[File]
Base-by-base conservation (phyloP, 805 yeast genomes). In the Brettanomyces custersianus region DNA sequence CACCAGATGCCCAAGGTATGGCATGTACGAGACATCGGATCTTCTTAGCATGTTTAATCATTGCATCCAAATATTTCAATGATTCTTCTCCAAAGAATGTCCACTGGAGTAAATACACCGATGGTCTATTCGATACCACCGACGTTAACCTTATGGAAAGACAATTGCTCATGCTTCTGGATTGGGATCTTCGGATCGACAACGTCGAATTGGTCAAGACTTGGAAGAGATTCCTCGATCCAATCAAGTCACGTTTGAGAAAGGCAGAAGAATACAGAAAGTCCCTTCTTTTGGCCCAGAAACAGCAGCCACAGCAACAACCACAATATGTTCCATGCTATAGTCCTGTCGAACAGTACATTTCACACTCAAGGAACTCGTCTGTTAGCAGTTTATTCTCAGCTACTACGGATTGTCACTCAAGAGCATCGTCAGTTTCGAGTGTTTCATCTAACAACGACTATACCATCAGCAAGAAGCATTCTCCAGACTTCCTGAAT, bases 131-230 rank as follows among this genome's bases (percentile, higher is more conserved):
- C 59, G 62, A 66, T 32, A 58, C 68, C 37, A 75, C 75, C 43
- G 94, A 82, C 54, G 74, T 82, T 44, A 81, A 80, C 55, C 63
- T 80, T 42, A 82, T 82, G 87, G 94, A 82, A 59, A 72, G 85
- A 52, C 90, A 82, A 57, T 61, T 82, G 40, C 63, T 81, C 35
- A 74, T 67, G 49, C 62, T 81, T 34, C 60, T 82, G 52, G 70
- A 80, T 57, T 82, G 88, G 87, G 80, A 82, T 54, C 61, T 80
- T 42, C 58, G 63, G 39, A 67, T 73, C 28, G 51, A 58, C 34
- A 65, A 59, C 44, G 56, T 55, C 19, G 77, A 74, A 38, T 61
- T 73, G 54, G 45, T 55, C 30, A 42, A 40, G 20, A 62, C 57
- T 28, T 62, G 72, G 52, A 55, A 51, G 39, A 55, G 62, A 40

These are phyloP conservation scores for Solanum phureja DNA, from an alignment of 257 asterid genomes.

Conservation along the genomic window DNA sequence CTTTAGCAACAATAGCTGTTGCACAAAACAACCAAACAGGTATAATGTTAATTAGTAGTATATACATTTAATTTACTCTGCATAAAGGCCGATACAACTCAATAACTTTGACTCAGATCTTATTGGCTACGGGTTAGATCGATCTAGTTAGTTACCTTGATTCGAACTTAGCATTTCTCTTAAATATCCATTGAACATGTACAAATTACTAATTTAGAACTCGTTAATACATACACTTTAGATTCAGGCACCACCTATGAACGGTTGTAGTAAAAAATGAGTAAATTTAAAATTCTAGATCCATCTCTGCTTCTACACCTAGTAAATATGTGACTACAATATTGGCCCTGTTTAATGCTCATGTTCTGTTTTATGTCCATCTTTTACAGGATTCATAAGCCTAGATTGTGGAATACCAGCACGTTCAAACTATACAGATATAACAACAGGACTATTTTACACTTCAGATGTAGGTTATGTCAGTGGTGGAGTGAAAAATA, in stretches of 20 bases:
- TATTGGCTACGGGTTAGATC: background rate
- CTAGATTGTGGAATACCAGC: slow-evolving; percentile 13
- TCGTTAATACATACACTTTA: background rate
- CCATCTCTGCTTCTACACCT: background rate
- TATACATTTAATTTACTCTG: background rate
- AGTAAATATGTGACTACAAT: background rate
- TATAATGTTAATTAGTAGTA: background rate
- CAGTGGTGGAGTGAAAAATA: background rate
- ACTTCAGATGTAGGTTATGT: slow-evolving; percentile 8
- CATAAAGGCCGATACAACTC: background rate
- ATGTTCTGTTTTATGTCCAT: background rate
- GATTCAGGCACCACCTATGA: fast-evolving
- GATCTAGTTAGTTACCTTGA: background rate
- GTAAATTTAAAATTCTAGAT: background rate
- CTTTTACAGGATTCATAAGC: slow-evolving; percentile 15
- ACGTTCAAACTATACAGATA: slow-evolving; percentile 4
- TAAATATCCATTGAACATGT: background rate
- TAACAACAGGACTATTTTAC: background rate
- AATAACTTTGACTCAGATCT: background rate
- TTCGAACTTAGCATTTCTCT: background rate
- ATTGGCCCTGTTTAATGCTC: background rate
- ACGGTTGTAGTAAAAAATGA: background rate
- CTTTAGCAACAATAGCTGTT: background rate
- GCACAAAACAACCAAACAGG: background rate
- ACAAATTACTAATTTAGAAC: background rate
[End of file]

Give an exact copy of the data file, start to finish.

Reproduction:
Base-by-base conservation (phyloP, 805 yeast genomes). In the Brettanomyces custersianus region DNA sequence CACCAGATGCCCAAGGTATGGCATGTACGAGACATCGGATCTTCTTAGCATGTTTAATCATTGCATCCAAATATTTCAATGATTCTTCTCCAAAGAATGTCCACTGGAGTAAATACACCGATGGTCTATTCGATACCACCGACGTTAACCTTATGGAAAGACAATTGCTCATGCTTCTGGATTGGGATCTTCGGATCGACAACGTCGAATTGGTCAAGACTTGGAAGAGATTCCTCGATCCAATCAAGTCACGTTTGAGAAAGGCAGAAGAATACAGAAAGTCCCTTCTTTTGGCCCAGAAACAGCAGCCACAGCAACAACCACAATATGTTCCATGCTATAGTCCTGTCGAACAGTACATTTCACACTCAAGGAACTCGTCTGTTAGCAGTTTATTCTCAGCTACTACGGATTGTCACTCAAGAGCATCGTCAGTTTCGAGTGTTTCATCTAACAACGACTATACCATCAGCAAGAAGCATTCTCCAGACTTCCTGAAT, bases 131-230 rank as follows among this genome's bases (percentile, higher is more conserved):
- C 59, G 62, A 66, T 32, A 58, C 68, C 37, A 75, C 75, C 43
- G 94, A 82, C 54, G 74, T 82, T 44, A 81, A 80, C 55, C 63
- T 80, T 42, A 82, T 82, G 87, G 94, A 82, A 59, A 72, G 85
- A 52, C 90, A 82, A 57, T 61, T 82, G 40, C 63, T 81, C 35
- A 74, T 67, G 49, C 62, T 81, T 34, C 60, T 82, G 52, G 70
- A 80, T 57, T 82, G 88, G 87, G 80, A 82, T 54, C 61, T 80
- T 42, C 58, G 63, G 39, A 67, T 73, C 28, G 51, A 58, C 34
- A 65, A 59, C 44, G 56, T 55, C 19, G 77, A 74, A 38, T 61
- T 73, G 54, G 45, T 55, C 30, A 42, A 40, G 20, A 62, C 57
- T 28, T 62, G 72, G 52, A 55, A 51, G 39, A 55, G 62, A 40

These are phyloP conservation scores for Solanum phureja DNA, from an alignment of 257 asterid genomes.

Conservation along the genomic window DNA sequence CTTTAGCAACAATAGCTGTTGCACAAAACAACCAAACAGGTATAATGTTAATTAGTAGTATATACATTTAATTTACTCTGCATAAAGGCCGATACAACTCAATAACTTTGACTCAGATCTTATTGGCTACGGGTTAGATCGATCTAGTTAGTTACCTTGATTCGAACTTAGCATTTCTCTTAAATATCCATTGAACATGTACAAATTACTAATTTAGAACTCGTTAATACATACACTTTAGATTCAGGCACCACCTATGAACGGTTGTAGTAAAAAATGAGTAAATTTAAAATTCTAGATCCATCTCTGCTTCTACACCTAGTAAATATGTGACTACAATATTGGCCCTGTTTAATGCTCATGTTCTGTTTTATGTCCATCTTTTACAGGATTCATAAGCCTAGATTGTGGAATACCAGCACGTTCAAACTATACAGATATAACAACAGGACTATTTTACACTTCAGATGTAGGTTATGTCAGTGGTGGAGTGAAAAATA, in stretches of 20 bases:
- TATTGGCTACGGGTTAGATC: background rate
- CTAGATTGTGGAATACCAGC: slow-evolving; percentile 13
- TCGTTAATACATACACTTTA: background rate
- CCATCTCTGCTTCTACACCT: background rate
- TATACATTTAATTTACTCTG: background rate
- AGTAAATATGTGACTACAAT: background rate
- TATAATGTTAATTAGTAGTA: background rate
- CAGTGGTGGAGTGAAAAATA: background rate
- ACTTCAGATGTAGGTTATGT: slow-evolving; percentile 8
- CATAAAGGCCGATACAACTC: background rate
- ATGTTCTGTTTTATGTCCAT: background rate
- GATTCAGGCACCACCTATGA: fast-evolving
- GATCTAGTTAGTTACCTTGA: background rate
- GTAAATTTAAAATTCTAGAT: background rate
- CTTTTACAGGATTCATAAGC: slow-evolving; percentile 15
- ACGTTCAAACTATACAGATA: slow-evolving; percentile 4
- TAAATATCCATTGAACATGT: background rate
- TAACAACAGGACTATTTTAC: background rate
- AATAACTTTGACTCAGATCT: background rate
- TTCGAACTTAGCATTTCTCT: background rate
- ATTGGCCCTGTTTAATGCTC: background rate
- ACGGTTGTAGTAAAAAATGA: background rate
- CTTTAGCAACAATAGCTGTT: background rate
- GCACAAAACAACCAAACAGG: background rate
- ACAAATTACTAATTTAGAAC: background rate